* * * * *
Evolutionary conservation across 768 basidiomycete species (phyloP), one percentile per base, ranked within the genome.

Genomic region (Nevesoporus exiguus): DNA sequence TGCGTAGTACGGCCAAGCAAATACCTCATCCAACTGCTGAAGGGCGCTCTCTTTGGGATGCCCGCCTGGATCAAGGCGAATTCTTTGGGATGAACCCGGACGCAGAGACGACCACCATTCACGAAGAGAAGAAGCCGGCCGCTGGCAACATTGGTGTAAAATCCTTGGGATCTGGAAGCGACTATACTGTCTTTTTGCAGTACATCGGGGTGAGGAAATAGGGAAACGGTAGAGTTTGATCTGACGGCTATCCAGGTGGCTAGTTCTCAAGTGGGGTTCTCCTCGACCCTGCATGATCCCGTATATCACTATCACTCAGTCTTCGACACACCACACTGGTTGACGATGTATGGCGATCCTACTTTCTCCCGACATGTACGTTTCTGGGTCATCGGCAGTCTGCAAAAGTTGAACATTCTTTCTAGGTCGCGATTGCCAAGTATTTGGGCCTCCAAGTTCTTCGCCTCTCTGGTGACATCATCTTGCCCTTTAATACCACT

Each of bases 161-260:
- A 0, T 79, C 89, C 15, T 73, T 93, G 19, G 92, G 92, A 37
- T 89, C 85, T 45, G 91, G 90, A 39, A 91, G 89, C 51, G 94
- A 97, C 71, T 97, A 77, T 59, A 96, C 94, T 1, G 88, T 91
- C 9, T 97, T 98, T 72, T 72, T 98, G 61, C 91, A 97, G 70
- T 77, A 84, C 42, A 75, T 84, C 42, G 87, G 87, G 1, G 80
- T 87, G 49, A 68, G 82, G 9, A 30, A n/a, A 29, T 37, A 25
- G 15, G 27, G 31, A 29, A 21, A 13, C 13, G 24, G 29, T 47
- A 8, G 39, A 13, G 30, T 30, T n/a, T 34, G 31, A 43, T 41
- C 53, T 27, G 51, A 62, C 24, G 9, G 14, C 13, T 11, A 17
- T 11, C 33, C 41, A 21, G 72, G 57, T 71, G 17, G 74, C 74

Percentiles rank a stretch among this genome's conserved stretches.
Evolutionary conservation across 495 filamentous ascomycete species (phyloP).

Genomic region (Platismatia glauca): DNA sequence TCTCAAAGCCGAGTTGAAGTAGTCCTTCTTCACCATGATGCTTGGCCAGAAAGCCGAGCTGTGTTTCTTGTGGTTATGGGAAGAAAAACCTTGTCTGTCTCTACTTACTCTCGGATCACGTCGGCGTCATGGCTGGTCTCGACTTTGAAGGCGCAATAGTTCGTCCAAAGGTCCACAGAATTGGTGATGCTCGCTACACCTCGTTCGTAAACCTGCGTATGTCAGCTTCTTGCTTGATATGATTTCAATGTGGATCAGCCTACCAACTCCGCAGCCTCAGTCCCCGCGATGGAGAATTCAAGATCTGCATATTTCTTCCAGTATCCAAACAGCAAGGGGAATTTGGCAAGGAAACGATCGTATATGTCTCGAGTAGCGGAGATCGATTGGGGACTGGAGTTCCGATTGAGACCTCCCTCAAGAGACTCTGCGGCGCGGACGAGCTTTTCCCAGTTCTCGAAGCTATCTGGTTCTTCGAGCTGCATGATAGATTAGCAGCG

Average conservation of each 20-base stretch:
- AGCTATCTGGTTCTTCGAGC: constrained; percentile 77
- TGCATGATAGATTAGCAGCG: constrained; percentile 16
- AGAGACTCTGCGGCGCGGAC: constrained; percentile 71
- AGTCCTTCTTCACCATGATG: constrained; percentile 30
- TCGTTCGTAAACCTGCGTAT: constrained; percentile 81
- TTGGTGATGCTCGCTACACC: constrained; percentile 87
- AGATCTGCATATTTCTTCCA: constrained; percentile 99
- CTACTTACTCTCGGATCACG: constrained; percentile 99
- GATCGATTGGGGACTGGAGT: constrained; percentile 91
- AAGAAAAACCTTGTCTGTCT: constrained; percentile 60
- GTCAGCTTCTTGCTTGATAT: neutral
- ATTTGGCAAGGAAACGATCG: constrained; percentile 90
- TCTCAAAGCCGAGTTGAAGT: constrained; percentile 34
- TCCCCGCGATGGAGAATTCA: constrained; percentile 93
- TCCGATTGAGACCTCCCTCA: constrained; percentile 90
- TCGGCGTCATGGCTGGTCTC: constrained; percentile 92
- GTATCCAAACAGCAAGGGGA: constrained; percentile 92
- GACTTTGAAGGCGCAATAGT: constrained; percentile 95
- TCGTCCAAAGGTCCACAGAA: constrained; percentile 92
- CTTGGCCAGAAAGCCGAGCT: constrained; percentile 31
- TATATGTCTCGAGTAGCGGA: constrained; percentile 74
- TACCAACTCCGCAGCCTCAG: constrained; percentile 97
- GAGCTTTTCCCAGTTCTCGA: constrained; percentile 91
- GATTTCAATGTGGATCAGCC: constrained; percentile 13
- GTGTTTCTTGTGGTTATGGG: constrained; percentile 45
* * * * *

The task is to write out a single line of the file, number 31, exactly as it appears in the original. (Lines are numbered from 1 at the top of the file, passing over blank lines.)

- TCCCCGCGATGGAGAATTCA: constrained; percentile 93